Mississippi Gov. Tate Reeves signed into law a bill that prohibits auto companies such as Tesla from selling directly to consumers.

House Bill 401, authored by state Rep. Trey Lamar, R-Senatobia, prevents automakers from owning any stake in a brick and mortar dealership and instead requiring franchisees to sell cars to consumers.

The Republican governor, who’ll be running for reelection this fall against Democratic Northern District Public Service Commissioner Brandon Presley, said on Facebook that he signed the bill to restore the state’s auto dealer franchise law as it had been interpreted for the last 50 years.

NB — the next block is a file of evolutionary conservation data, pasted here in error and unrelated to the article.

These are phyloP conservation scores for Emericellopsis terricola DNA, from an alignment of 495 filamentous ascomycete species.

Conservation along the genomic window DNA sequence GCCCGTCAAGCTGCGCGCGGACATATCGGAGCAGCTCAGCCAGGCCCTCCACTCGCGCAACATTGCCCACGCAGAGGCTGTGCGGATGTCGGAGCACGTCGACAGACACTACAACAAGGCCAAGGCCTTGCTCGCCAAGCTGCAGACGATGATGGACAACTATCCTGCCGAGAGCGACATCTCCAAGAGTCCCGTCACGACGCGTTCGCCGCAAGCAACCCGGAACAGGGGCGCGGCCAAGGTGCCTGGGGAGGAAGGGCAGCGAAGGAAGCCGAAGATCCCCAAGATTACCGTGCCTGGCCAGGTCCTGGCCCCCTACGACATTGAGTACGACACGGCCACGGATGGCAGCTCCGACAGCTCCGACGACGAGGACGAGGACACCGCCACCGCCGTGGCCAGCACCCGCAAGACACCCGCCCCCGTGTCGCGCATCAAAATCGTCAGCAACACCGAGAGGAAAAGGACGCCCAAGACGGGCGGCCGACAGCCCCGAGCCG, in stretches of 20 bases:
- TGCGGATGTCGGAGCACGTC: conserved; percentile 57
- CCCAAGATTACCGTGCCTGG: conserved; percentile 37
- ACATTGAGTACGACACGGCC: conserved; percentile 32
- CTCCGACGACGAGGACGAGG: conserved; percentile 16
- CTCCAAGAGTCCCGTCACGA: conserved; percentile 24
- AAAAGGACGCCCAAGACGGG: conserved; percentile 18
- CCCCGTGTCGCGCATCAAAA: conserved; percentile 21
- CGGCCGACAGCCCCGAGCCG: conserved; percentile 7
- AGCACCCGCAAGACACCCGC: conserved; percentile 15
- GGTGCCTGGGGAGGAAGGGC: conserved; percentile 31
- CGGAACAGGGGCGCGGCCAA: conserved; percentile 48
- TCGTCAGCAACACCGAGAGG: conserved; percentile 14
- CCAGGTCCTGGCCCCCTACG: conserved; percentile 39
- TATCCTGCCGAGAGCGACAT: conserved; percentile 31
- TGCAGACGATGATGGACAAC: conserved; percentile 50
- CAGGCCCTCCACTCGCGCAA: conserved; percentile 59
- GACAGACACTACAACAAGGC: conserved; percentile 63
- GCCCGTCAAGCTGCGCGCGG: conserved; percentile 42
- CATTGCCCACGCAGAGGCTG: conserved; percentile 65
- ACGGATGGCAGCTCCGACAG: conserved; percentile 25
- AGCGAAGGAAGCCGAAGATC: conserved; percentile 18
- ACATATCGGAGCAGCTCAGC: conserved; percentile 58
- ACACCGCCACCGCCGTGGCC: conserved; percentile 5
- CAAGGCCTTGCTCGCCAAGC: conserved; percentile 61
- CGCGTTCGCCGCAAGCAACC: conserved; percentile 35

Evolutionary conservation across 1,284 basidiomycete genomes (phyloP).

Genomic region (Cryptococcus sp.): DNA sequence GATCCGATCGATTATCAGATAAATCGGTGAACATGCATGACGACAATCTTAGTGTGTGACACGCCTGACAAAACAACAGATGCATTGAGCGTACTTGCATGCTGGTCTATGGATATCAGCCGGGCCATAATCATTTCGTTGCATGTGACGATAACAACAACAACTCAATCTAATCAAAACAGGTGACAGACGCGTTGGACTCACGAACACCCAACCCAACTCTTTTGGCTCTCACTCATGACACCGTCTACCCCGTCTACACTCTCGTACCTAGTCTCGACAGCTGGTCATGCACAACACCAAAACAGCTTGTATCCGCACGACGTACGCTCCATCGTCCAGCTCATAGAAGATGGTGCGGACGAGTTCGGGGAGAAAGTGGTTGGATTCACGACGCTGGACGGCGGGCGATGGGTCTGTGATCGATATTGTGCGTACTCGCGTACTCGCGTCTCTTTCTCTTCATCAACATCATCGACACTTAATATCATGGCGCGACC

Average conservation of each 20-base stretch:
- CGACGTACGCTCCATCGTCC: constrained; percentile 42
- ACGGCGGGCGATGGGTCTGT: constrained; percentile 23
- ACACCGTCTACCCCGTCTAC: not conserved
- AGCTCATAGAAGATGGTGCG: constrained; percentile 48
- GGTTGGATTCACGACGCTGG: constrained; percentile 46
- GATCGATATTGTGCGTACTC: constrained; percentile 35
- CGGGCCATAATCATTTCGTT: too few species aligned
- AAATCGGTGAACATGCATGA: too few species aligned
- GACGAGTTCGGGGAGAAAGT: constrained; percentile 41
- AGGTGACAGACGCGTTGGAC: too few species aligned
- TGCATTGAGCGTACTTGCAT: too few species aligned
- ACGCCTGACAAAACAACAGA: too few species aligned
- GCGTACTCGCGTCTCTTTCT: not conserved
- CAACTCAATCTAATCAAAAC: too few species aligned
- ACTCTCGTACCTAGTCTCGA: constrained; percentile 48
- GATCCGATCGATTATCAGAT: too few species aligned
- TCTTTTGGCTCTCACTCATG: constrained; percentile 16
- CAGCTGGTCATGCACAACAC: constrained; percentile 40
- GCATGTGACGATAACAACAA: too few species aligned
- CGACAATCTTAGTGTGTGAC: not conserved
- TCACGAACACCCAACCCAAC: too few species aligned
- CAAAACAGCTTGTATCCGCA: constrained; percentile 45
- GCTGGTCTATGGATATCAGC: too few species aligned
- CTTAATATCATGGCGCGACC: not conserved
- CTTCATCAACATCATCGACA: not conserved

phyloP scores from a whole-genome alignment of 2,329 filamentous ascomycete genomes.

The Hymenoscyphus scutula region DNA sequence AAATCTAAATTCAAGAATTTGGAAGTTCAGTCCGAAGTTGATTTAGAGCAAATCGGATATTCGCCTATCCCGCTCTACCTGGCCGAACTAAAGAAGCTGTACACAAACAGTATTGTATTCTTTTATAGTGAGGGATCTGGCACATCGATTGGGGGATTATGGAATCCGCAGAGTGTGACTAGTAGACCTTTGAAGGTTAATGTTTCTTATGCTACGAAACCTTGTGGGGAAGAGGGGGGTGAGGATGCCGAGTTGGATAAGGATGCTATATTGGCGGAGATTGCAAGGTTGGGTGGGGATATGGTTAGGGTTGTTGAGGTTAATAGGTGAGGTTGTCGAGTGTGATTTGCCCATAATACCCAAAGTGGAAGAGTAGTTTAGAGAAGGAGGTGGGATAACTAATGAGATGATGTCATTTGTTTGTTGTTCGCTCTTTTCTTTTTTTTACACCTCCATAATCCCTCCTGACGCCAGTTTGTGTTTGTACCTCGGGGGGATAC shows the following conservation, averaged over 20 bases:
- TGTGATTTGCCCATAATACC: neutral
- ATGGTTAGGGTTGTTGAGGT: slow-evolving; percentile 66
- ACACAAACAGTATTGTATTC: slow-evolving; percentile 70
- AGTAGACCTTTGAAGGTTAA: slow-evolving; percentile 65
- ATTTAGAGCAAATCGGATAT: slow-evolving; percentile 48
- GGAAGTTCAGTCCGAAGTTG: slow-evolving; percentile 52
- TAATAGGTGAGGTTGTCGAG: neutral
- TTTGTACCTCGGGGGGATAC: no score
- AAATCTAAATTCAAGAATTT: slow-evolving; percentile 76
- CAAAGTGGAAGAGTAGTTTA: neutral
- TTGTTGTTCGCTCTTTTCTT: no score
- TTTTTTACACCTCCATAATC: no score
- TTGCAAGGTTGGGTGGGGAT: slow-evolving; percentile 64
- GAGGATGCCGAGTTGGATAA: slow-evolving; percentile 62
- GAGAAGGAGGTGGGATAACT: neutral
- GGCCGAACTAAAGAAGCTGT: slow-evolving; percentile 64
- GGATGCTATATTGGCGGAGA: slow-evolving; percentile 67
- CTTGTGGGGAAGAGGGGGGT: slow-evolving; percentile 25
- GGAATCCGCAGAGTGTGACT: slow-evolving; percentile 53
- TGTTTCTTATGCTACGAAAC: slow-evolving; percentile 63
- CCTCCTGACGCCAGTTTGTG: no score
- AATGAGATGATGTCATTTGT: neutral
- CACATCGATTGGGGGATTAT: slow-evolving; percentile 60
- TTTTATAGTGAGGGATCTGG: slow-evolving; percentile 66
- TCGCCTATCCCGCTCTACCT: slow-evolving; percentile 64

“Almost 200 small businesses in communities across our state are seeking assurances that big manufacturers can’t just destroy their businesses,” Reeves said. “That’s fair! I am committed to find long-term solutions – in an ever changing market. I look forward to working with all parties going forward to do just that.”
The bill won’t affect Tesla’s lone location in the state located in Brandon, near Jackson, since it is considered a retail store and the company sells its cars online. But the electric car manufacturer won’t be able to open any other stores in the state once the law takes effect on July 1.

Reeves has been strongly supported by the political action committee run by the Mississippi Auto Dealers Association, which contributed more than $111,500 to races in 2019. Reeves’ campaign picked up $5,000 in 2017, $6,000 in 2018 and $20,000 in 2019.

The bill passed 105-9 in the House on Jan. 12 and 39-13 in the Senate on March 2.

State Rep. Dana Criswell, R-Olive Branch, called it on Twitter “Protectionism at your expense.” READ MORE